Based on the above foundations, I critique the prevailing norm of print (“schooled”) literacy as insufficient for an equitable and sustainable world. But more importantly, I lay out an alternative vision and framework for literacies education that shifts what it means to be literate in the many places and practices of our world.

Everything in the world is communicative; all things draw upon signs. But signs are not just language-like. And what’s more, language alone cannot sustain a person, a community, and certainly not the multi-species interdependence and biodiversity which we fundamentally depend upon to live. Drawing together research that spans the global north and south, this presentation connects the disciplines of literacies studies with semiotics, philosophy, sustainability studies, and geopolitics. Finally, this presentation introduces specific literacies (including print, faith, bodies, land, water, and materials) as examples of the myriad literacies that are needed to sustain an entangled human and more than human world.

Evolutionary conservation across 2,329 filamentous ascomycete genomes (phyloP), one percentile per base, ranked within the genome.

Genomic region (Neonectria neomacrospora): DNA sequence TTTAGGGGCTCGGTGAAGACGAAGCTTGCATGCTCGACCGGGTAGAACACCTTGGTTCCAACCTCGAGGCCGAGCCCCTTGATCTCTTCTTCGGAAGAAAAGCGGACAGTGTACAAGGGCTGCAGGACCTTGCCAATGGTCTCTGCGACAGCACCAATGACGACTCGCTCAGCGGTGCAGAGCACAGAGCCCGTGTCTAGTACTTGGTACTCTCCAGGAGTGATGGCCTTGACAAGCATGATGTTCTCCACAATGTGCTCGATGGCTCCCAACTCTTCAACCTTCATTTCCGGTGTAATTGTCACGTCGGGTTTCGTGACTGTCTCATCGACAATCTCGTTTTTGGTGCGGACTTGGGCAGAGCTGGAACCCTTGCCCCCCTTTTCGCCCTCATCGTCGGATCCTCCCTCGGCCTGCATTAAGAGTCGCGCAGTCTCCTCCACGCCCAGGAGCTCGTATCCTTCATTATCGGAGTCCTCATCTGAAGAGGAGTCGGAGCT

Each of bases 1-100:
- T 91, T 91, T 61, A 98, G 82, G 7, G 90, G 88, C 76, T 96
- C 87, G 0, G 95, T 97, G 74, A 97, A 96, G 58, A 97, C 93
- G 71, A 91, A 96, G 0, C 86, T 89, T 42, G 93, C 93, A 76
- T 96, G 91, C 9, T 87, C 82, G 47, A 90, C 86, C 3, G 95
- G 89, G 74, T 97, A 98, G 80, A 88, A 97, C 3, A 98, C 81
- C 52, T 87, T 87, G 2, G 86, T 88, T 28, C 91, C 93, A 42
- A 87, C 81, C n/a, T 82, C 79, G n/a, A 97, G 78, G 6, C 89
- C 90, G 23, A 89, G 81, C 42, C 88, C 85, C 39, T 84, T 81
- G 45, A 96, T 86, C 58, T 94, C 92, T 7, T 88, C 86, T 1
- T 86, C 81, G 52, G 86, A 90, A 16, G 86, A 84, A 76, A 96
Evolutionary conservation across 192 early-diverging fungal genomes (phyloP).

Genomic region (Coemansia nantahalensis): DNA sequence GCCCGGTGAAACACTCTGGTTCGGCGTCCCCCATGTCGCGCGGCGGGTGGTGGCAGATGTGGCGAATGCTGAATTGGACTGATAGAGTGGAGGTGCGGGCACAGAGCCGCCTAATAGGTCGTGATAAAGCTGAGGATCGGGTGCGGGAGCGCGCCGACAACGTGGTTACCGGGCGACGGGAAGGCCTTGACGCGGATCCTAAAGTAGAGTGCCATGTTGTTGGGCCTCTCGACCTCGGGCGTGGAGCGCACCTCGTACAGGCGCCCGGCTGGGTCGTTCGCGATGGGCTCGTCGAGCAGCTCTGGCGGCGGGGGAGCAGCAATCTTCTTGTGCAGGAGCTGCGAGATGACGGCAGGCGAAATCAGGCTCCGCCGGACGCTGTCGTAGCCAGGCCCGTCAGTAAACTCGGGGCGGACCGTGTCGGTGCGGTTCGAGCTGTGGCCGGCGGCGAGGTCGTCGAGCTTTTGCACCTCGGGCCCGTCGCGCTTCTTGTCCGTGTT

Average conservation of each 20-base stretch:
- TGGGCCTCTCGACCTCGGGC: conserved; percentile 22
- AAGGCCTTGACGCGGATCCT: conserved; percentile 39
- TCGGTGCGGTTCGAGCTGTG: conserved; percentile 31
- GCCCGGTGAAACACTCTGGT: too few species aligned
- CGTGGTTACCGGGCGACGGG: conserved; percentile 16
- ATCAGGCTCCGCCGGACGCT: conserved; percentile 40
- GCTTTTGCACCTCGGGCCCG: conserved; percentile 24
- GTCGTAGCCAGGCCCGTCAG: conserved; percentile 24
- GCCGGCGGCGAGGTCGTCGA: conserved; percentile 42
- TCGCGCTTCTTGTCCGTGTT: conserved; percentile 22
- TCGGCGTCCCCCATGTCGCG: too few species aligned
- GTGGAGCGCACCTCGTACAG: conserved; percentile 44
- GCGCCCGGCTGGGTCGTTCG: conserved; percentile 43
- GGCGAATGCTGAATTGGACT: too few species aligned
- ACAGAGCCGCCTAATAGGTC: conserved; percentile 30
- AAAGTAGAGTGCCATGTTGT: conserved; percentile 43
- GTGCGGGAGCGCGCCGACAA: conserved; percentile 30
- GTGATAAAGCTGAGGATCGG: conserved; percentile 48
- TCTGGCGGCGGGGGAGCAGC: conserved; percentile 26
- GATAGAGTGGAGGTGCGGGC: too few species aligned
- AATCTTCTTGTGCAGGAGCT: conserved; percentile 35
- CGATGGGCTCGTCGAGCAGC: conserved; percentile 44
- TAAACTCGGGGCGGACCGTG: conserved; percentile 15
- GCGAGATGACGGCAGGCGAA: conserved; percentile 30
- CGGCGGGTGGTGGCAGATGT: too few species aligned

Professor Uta Papen (Lancaster University) - Unfulfilled hopes: Why have sociocultural and practice-based approaches to literacy struggled to influence policy?

Having emerged in the 1980s, sociocultural and practice-based approaches to literacy, also known as New Literacy Studies (NLS), nowadays are an established research field. Based on in-depth research conducted in different contexts and countries the NLS have much to offer to teachers and policymakers. And yet this impressive body of work has had little impact on policy. Taking as my example England, I ask what research has shaped literacy policy in the past 30 years and why sociocultural and practice-based studies have been ignored. Thus, I address the theme of ‘hopeful literacies’ by thinking about why hopes for the NLS to shape literacy education have not turned into reality. My focus is on the initial teaching of literacy in primary schools. I discuss three factors which I believe contribute to our struggles to influence policy: the policy environment itself and how it has changed; the wider economy of literacy research and what knowledge counts in the interface between research and policy; and, finally, the role of the media and public discourse in the relationship between research and policy. I end my contribution asking where the field might want to go. Should we continue to hope for policy influence? Or are we better off seeking hope elsewhere, for example in alliances with teachers or in collaborations with researchers from different disciplines?

Dr Lisa Bradley & Professor Mia Perry (University of Glasgow) – Material literacies: Making sense with matter through building boats